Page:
#FST #graph #transducer #acceptor #shortest-path


Library for constructing, combining, optimizing, and searching weighted finite-state transducers (FSTs)

10 releases

✓ Uses Rust 2018 edition

0.3.0 Apr 3, 2019
0.2.0 Jan 7, 2019
0.1.7 Oct 28, 2018

#287 in Data structures

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Build Status Current version Documentation License: MIT/Apache-2.0

Rust implementation of Weighted Finite States Transducers.

Rustfst is a library for constructing, combining, optimizing, and searching weighted finite-state transducers (FSTs). Weighted finite-state transducers are automata where each transition has an input label, an output label, and a weight. The more familiar finite-state acceptor is represented as a transducer with each transition's input and output label equal. Finite-state acceptors are used to represent sets of strings (specifically, regular or rational sets); finite-state transducers are used to represent binary relations between pairs of strings (specifically, rational transductions). The weights can be used to represent the cost of taking a particular transition.

FSTs have key applications in speech recognition and synthesis, machine translation, optical character recognition, pattern matching, string processing, machine learning, information extraction and retrieval among others. Often a weighted transducer is used to represent a probabilistic model (e.g., an n-gram model, pronunciation model). FSTs can be optimized by determinization and minimization, models can be applied to hypothesis sets (also represented as automata) or cascaded by finite-state composition, and the best results can be selected by shortest-path algorithms.


Implementation heavily inspired from Mehryar Mohri's, Cyril Alluzen's and Michael Riley's work :


Add it to your Cargo.toml:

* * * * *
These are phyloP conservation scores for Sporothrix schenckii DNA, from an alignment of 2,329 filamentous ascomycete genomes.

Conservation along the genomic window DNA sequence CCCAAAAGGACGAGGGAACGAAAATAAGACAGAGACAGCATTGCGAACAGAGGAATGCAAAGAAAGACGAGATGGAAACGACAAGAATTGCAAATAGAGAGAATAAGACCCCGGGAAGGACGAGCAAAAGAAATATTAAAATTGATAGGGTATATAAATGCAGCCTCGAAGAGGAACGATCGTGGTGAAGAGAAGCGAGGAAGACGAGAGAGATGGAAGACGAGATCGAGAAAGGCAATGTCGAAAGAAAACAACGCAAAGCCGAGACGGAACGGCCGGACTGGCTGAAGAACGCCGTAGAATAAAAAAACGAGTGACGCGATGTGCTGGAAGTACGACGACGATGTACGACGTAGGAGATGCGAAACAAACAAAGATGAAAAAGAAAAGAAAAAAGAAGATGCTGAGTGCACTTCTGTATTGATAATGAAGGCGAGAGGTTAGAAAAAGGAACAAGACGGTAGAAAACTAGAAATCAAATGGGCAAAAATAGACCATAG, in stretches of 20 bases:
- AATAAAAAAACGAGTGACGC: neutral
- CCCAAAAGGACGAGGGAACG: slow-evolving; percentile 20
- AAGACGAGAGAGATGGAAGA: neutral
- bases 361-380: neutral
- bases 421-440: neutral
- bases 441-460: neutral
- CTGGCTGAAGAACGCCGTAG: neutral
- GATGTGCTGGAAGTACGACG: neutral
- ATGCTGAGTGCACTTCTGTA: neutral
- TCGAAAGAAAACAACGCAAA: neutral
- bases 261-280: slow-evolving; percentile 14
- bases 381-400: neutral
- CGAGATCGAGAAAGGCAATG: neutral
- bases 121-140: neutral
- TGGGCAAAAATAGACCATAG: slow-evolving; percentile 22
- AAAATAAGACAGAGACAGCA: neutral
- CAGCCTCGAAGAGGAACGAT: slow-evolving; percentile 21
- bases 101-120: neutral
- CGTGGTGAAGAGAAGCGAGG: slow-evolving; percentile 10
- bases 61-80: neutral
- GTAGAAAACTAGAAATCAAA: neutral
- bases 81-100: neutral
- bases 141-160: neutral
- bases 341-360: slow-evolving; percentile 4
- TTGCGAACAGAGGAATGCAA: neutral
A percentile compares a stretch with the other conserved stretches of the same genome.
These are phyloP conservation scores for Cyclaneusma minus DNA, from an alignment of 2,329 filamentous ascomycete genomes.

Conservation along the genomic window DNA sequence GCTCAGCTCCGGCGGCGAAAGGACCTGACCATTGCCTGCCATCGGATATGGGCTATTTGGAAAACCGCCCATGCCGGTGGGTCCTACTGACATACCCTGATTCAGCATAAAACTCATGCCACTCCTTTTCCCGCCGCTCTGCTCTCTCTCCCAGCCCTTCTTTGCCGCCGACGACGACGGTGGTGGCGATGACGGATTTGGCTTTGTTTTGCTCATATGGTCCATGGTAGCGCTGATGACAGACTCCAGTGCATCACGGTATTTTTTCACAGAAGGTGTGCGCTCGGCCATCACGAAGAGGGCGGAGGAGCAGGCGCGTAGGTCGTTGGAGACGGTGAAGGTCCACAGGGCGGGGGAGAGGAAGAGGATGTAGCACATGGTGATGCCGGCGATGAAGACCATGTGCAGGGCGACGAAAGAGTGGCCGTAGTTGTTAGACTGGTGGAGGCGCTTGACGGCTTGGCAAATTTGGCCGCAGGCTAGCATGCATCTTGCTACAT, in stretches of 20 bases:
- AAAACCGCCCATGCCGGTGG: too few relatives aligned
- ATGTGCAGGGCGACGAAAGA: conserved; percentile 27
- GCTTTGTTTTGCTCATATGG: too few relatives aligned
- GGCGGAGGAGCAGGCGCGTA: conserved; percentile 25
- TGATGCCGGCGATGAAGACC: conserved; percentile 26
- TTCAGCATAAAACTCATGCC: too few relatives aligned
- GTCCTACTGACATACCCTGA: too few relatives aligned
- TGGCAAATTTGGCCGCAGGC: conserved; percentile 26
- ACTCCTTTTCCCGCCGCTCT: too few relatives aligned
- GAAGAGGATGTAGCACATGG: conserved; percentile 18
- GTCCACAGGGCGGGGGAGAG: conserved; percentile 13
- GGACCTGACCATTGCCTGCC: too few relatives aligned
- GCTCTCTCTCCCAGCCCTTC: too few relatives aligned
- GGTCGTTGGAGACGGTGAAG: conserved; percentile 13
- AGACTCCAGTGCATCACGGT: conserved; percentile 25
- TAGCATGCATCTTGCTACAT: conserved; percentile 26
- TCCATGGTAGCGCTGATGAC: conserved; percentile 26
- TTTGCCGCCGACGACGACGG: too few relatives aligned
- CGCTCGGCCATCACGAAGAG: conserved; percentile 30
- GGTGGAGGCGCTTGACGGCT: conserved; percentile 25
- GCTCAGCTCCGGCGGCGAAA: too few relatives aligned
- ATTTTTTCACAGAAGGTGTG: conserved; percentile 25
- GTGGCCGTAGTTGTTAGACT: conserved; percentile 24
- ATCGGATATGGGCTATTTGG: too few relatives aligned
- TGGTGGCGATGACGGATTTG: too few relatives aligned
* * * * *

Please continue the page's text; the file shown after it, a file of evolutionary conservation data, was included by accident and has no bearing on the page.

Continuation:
rustfst = "*"

Add extern crate rustfst to your crate root and you are good to go!


extern crate rustfst;

use rustfst::utils::transducer;
use rustfst::semirings::{Semiring, IntegerWeight};
use rustfst::fst_impls::VectorFst;
use rustfst::fst_traits::{MutableFst, PathsIterator};
use rustfst::Arc;

fn main() {
    // Creates a empty wFST
    let mut fst = VectorFst::new();
    // Add some states
    let s0 = fst.add_state();
    let s1 = fst.add_state();
    let s2 = fst.add_state();
    // Set s0 as the start state
    // Add an arc from s0 to s1
    fst.add_arc(s0, Arc::new(3, 5, IntegerWeight::new(10), s1))
    // Add an arc from s0 to s2
    fst.add_arc(s0, Arc::new(5, 7, IntegerWeight::new(18), s2))
    // Set s1 and s2 as final states
    fst.set_final(s1, IntegerWeight::new(31)).unwrap();
    fst.set_final(s2, IntegerWeight::new(45)).unwrap();
    // Iter over all the paths in the wFST
    for p in fst.paths_iter() {
         println!("{:?}", p);


The documentation of the last released version is available here : https://docs.rs/rustfst


Not all the algorithms are (yet) implemented. This is work in progress.


Licensed under either of

at your option.


Unless you explicitly state otherwise, any contribution intentionally submitted for inclusion in the work by you, as defined in the Apache-2.0 license, shall be dual licensed as above, without any additional terms or conditions.


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